Example 10

DNA analysis

To obtain information on gene copy number, total pea leaf DNA was isolated and digested with several different restriction endonucleases (FIG. 3). A 1775 bp rbcMT cDNA probe hybridized to two EcoR I DNA fragments, approximately 5.3 kbp and 2.0 kbp (one EcoR I restriction endonuclease site is located within the sequenced cDNA). Two bands, approximately 3.5 kbp and 1.3 kbp, were observed after cleavage with Dra I, while a single band of 3.7 kbp was observed after DNA-digestion with Hind III. The simplicity of the DNA restriction digest pattern suggests that the gene copy number per haploid genome is low for rbcMT.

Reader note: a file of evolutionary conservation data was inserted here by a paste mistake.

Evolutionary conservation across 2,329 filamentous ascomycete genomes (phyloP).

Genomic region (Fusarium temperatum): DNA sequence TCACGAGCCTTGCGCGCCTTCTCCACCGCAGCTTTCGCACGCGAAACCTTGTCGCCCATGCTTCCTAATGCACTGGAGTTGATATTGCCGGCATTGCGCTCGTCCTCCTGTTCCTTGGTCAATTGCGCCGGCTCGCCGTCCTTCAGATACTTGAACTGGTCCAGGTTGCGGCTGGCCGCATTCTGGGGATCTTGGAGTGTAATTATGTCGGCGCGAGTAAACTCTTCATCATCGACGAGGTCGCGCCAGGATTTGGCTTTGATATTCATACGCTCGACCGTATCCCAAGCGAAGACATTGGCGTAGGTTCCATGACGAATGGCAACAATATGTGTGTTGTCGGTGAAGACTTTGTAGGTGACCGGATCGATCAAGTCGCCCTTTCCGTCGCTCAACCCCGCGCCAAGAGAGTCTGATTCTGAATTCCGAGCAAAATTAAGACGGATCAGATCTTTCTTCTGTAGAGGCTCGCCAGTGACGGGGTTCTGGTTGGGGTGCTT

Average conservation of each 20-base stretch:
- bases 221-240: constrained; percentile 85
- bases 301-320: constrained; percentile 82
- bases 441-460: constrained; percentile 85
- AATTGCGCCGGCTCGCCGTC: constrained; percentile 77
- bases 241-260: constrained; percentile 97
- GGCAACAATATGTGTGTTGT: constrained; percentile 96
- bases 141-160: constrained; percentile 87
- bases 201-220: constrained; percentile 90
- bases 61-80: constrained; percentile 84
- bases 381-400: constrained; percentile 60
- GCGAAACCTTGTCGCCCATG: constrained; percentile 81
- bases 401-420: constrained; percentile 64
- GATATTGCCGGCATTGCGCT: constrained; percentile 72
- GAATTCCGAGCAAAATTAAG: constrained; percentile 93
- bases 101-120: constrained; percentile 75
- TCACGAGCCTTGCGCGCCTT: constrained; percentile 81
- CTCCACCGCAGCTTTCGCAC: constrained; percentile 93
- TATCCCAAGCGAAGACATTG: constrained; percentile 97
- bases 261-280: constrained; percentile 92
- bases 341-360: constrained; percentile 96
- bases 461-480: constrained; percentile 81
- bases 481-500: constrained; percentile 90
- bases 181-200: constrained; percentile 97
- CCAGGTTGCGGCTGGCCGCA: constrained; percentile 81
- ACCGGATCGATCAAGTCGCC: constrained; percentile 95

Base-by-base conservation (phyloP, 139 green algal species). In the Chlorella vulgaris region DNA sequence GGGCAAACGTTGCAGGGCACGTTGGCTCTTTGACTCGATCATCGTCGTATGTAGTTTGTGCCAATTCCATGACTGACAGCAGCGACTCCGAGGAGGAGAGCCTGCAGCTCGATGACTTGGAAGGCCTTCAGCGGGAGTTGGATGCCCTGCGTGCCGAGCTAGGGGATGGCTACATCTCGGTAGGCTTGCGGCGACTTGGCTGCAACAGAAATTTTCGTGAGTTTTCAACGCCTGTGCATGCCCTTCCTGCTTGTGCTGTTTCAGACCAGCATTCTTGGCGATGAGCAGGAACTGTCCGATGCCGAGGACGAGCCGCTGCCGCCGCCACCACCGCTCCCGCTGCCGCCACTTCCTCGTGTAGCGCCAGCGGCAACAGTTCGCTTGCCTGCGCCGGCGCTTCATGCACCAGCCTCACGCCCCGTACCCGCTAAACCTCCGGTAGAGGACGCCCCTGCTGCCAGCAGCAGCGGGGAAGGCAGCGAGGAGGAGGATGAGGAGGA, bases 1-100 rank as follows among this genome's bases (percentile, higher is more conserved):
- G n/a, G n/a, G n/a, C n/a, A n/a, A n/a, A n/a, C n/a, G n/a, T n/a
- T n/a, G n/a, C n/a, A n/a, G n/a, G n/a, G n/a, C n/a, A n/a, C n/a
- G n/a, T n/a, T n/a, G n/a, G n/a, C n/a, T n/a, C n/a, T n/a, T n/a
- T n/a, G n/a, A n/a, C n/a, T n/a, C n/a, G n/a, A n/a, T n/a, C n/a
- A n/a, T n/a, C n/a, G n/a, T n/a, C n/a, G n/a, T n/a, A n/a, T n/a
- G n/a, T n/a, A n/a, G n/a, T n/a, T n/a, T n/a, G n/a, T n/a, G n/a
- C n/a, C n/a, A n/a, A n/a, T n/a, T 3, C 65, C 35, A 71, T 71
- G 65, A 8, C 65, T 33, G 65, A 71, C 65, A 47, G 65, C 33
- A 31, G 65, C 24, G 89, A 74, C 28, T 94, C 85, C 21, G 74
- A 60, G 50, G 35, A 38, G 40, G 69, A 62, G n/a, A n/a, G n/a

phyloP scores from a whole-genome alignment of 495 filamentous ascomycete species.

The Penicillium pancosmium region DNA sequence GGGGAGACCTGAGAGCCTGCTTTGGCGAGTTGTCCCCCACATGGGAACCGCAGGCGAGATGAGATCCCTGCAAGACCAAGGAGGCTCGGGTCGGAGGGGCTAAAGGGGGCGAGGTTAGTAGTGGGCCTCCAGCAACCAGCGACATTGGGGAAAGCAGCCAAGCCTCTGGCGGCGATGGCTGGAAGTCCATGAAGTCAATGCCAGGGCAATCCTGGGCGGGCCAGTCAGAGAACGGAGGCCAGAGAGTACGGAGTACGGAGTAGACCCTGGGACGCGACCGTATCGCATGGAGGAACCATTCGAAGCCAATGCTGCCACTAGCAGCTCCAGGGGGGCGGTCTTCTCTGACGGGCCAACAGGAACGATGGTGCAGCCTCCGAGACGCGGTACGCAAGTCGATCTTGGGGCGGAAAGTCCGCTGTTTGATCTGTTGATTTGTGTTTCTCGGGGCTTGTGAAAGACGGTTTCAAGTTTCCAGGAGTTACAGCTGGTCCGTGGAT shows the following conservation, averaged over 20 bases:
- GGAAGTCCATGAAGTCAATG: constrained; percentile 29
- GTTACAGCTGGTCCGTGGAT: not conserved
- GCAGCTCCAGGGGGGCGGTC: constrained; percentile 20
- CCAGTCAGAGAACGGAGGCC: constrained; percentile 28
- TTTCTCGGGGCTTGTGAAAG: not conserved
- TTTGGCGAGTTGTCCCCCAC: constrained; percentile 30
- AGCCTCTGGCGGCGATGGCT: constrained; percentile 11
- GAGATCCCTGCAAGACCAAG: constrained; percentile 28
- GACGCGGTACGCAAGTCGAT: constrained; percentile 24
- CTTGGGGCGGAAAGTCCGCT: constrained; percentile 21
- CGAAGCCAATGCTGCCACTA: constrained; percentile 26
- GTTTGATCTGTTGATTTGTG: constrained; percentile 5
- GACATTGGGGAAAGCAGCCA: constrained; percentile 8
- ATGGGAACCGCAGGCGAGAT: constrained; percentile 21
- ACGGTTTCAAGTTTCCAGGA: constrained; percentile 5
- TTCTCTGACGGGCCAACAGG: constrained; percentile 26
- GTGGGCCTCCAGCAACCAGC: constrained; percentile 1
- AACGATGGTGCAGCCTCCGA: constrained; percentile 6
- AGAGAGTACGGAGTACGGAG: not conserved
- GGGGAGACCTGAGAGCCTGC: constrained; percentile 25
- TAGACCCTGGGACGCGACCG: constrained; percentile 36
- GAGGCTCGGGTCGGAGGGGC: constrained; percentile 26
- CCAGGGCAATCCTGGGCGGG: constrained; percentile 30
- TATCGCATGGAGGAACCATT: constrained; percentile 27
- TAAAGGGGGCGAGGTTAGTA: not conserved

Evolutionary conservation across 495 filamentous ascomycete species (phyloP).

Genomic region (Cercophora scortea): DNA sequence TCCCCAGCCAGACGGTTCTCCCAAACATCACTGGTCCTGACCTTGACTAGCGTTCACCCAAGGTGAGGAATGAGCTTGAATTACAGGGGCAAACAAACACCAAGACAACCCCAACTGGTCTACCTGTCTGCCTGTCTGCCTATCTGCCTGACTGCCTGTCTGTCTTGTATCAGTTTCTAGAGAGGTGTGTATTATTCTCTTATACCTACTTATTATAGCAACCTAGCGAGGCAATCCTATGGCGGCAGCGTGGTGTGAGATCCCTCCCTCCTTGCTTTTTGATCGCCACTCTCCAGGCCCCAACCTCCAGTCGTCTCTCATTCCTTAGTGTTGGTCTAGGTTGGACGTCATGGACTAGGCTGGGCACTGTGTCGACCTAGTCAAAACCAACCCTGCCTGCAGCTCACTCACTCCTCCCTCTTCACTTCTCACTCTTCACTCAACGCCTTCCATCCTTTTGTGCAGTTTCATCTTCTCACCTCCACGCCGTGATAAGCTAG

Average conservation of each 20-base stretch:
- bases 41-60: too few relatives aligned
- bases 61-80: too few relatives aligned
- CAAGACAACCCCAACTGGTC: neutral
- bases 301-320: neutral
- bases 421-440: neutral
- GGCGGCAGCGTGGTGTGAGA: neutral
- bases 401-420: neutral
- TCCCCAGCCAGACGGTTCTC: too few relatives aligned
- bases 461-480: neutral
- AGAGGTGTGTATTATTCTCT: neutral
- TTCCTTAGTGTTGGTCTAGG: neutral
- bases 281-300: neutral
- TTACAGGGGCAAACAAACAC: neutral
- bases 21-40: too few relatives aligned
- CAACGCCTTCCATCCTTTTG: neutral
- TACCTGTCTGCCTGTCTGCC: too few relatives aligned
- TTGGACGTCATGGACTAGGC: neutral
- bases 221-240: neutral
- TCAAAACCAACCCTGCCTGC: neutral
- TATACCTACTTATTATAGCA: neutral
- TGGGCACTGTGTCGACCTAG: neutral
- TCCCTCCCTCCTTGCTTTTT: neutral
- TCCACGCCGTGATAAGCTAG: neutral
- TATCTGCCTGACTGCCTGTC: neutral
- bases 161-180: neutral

Example 11

RNA analyses